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Hillsborough commissioners sink MacDill ferry partnership

Veronica Brezina

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The Cross Bay Ferry docked at St. Petersburg's North Yacht Basin. Photo by Veronica Brezina.

A public-private partnership that would support the expansion of the Cross Bay Ferry service to serve southern Hillsborough County to MacDill Air Force Base is no longer on the table. 

During a Wednesday Hillsborough County Commission meeting, the commissioners cast a 5-2 vote to terminate the partnership agreement for the planned ferry service due to the escalated $76 million price tag. The final vote comes weeks after commissioners discussed potentially nixing the agreement with operator HMS Ferries and South Swell Development Group. 

Per the agreement, fertilizer giant Mosaic would have provided the waterfront land for the Hillsborough terminal, and the county would have to absorb the initial capital construction costs. 

Commissioner Joshua Wostal, who made the motion to terminate the agreement, said the decision is not “killing the ferry project,” as HMS can continue to work with its partners to build the needed infrastructure and the project could be subsidized. 

“I suggest they pursue both of these mechanisms and show it’s sustainable and come back to the board,” Wostal said. 

According to filed documents, Hillsborough County retains the sole authority and discretion to terminate the agreement at any time with or without cause, and without penalty. 

“I like it [the proposed ferry service]. The problem is that, at this point, it’s a luxury we cannot afford,” said Commissioner Michael Owen. He cited the $1 billion-plus of unfunded road improvements, explaining it should take priority over the ferry service. 

Commissioner Pat Kemp, a longtime advocate of the ferry, argued that the cost burden on the county could be “something widely covered by grants” and that residents in Hillsborough County, which make up the largest veteran population in the state, need more transit options to get to the Air Force base. 

U.S. Rep. Kathy Castor also previously urged the commissioners to not terminate the agreement. 

The expanded service for the Cross Bay Ferry, first proposed in 2013, would have bumped ridership by 90% with a larger vessel and additional trips during off-peak hours, according to a report from engineering and design consultants Kimley-Horn.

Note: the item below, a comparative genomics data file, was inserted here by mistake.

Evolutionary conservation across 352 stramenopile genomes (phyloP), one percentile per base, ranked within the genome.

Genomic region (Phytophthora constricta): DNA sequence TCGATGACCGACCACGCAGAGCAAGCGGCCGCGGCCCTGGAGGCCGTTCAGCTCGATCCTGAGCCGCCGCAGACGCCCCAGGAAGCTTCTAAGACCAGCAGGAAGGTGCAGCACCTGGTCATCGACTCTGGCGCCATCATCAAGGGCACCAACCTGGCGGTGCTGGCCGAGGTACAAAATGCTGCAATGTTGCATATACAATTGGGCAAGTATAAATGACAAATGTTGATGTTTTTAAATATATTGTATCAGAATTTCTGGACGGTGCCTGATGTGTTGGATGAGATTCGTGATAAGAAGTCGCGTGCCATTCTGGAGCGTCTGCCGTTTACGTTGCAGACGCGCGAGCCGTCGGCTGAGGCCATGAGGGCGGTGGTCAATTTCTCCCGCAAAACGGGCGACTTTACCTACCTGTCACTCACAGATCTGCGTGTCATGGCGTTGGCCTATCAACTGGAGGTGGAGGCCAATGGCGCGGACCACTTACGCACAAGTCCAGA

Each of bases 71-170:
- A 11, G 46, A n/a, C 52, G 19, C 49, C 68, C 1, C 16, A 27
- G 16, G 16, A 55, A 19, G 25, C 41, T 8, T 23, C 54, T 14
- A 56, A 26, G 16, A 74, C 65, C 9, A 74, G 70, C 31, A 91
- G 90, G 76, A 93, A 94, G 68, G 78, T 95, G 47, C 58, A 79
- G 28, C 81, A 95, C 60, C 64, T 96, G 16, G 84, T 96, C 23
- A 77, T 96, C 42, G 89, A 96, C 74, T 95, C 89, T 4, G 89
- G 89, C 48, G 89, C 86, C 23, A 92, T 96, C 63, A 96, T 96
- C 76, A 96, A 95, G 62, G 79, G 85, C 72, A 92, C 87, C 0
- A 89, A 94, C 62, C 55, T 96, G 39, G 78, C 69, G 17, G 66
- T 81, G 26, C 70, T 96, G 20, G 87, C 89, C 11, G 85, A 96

Tanya Dorian, CEO of the Tampa Bay Ferry Alliance, recently said she was “cautiously hopeful” that elected officials will realize the benefits outweigh the escalating price tag. She noted that HMS Ferries agreed to cover the $175 million operating and maintenance costs over 20 years.

“That is the high-dollar ticket that is concerning with adding new lines of transit,” Dorian said. “And the beautiful thing about this project, and I just want to scream it from the top of a building, is that … HMS Ferries is willing to take on the operational risk. They’re just looking for the initial infrastructure and build.”

Seasonal service between downtown St. Petersburg and Tampa began in 2016 with one Boston-based ship and crew, ferrying over 300,000 passengers. The new plans call for four vessels – with one able to hold 350 people.

The other three would have room for up to 149 riders. Daily trips would increase from 13 to 18, causing capacity to soar from 1,937 to 3,687.

The 2023 season ran from October 2022 to May and served over 72,000 passengers – setting a new record. 

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3 Comments

3 Comments

  1. Avatar

    John

    August 3, 2023at8:36 am

    Transportation continues to be this regions biggest issue. Instead of funding the project and bringing additional options for our Vets and Military that live local, HCBCC shoots this down.

    Thankfully the Ferry will still exist between St Pete and Tampa, but what a golden opportunity to expand the project, that’s shut down before it can even be started.

    More thankful today for the leadership that we have in St Pete.

  2. Avatar

    judy too

    August 2, 2023at10:18 pm

    Finally some rational decisions in Hillsborough.

  3. Avatar

    jvo

    August 2, 2023at6:28 pm

    yup, it’s not a car with one person driving…. how could that ever be wither feasible or responsible?

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